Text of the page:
For the past couple of months I have been going around teaching local seafarers, generally helping them to get their license. This is critical for them to continue their livelihood. Without the license their boats will not be allowed out on the waters. There are fisherman, tourist guide, mangrove workers, fish farmers and an assortment of people needing this license. It is not so much educating them but at the same time being educated by them. There's a whole lot that I learnt in my interaction with them. Following are some of the interesting snippets.
Mainly participants from Pulau Ketam. Ethnic Chinese speaking their own dialects, most of whom are not fluent in either English or Bahasa Malaysia. Some can't even read or write. What they lacked in communication skills, they made up in enthusiasm to learn. Not exactly learn, as some have been at sea for more than a decade, just putting their local knowledge in the perspective of current rules and regulations. One middle aged guy stands out. He came in on the first day wearing shorts, singlets and slippers. Sat on the chair with a leg up. It was his daily behaviour. Until he was told by department people that he must come in slacks and shirt and that he must adhere to acceptable dressing codes. The next day he came in wearing tight shiny bell bottomed slacks matched with a white see through lacy shirt with big collars and high heeled pointed tip shoes. Remember the disco era ?
I almost fell to the floor laughing till it hit me that these are the only "acceptable" outfit this guy has. I mean, why would he need slacks and dress shirts at his fish farm or out at sea. It was funny nonetheless and he just flashed a toothy grin when we joked about his disco days.
Pulau Ketam is not just about fish farm and boats. It has its share of social problems. I learnt that the population is down to about 6,000 from 20,000 people. The youths are not interested to continue their way of life.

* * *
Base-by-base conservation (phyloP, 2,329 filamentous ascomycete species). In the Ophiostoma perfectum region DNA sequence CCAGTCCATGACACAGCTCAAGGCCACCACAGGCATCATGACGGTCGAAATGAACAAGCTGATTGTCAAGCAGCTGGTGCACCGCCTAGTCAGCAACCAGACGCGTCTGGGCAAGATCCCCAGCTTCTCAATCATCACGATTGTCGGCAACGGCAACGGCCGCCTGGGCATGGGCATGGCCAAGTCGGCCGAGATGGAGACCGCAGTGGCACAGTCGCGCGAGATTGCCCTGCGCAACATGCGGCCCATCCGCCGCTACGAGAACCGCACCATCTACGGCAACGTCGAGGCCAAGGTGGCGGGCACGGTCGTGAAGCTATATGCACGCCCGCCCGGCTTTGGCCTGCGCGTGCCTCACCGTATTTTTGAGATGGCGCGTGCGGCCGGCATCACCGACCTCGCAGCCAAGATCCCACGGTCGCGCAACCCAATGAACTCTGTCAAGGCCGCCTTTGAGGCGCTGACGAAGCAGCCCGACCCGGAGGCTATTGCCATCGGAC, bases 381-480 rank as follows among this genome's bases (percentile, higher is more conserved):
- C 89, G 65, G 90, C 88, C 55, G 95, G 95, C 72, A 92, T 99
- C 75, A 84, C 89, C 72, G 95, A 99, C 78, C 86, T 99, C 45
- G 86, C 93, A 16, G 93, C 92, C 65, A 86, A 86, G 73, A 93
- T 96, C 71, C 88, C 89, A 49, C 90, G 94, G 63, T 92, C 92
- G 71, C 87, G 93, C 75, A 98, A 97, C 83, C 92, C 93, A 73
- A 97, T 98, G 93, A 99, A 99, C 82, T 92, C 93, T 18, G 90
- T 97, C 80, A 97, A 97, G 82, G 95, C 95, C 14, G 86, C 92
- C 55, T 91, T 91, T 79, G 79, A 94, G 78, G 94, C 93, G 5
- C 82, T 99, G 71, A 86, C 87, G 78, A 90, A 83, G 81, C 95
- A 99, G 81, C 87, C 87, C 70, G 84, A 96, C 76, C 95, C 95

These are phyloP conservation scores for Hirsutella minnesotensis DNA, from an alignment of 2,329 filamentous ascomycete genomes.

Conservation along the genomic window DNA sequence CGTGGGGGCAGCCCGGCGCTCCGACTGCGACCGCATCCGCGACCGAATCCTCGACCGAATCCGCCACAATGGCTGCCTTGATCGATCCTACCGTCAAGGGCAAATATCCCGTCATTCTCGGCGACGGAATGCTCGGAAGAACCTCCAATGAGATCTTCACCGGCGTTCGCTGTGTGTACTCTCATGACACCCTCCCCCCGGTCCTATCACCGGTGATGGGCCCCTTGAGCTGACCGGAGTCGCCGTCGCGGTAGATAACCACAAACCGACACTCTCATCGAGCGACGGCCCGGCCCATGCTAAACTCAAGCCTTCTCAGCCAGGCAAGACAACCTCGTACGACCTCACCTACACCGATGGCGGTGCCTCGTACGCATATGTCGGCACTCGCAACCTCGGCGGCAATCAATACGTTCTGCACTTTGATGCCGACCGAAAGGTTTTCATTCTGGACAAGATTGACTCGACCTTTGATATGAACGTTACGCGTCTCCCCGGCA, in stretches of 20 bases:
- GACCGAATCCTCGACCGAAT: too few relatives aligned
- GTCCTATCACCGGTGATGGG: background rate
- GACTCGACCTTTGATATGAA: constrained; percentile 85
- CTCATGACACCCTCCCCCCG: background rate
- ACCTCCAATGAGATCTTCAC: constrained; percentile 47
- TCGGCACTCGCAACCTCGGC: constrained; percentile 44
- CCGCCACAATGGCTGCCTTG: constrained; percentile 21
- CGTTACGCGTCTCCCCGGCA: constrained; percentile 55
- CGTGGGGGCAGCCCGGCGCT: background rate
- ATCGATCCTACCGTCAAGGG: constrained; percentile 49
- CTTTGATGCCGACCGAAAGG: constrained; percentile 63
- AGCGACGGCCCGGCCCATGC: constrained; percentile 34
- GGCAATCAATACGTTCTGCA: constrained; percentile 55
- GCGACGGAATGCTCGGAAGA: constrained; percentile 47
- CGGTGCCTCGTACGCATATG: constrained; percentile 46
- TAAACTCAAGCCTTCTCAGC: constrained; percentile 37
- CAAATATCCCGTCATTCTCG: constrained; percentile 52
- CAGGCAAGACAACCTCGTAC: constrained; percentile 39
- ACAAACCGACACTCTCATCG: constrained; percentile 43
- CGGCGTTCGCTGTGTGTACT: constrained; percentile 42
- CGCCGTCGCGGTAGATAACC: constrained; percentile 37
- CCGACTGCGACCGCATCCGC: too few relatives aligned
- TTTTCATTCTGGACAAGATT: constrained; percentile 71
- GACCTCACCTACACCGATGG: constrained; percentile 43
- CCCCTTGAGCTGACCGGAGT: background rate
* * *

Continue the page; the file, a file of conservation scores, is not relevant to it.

They move about the island on two wheels. They have cars but it has to be left on the mainland. The main culprit however, is the Internet cafe. These outlets entice their children, provide credit and let their kids play at all hour. Some skip school, some build up huge amount of debt (huge to them may seem a pittance to you) and some become unruly. When the bill is high enough they will make the children haul in their gramma or grampa to pay.
Port of Tanjung Pelepas
This is where for the first time ever, I taught a grandfather who has his son and grandson in the same class. To make it more of an experience, the grandfather is a Chinese married to the native (orang asli) and thus you have a grandson whose name goes like Ali Bin Tan Ah Kau. These people are mainly involved in fish farming and mangrove harvesting. Most can't read or write. Their hands are tough and scaly like the bark of the mangrove trees. I kid you not as I have to hold their hands to teach them to use parallel rulers and dividers.
Similar to those from Pulau Ketam, these group are enthusiastic and are willing learners. We stayed in class until past midnight. I learn that they do not fear the snakes and crocodiles in the mangrove but seek them out instead. Why ? A good sized crocodile could easily earn them RM2,000. Now that's motivation.
After numerous classes dealing with people who can't read, write or speak proper English or Malay, it came as a shock when the first question we asked was answered by "search on the Internet". Phew, that's like a culture shock for us. That's human conditioning. What we can surmise is that Melaka is a tourist town thus these people are more savvy.
These are just some of the more memorable scenarios. Oh, we have participants coming in an S Class and huge expensive cars too. Their motivation for the license is slightly different from the rest but still as important I guess.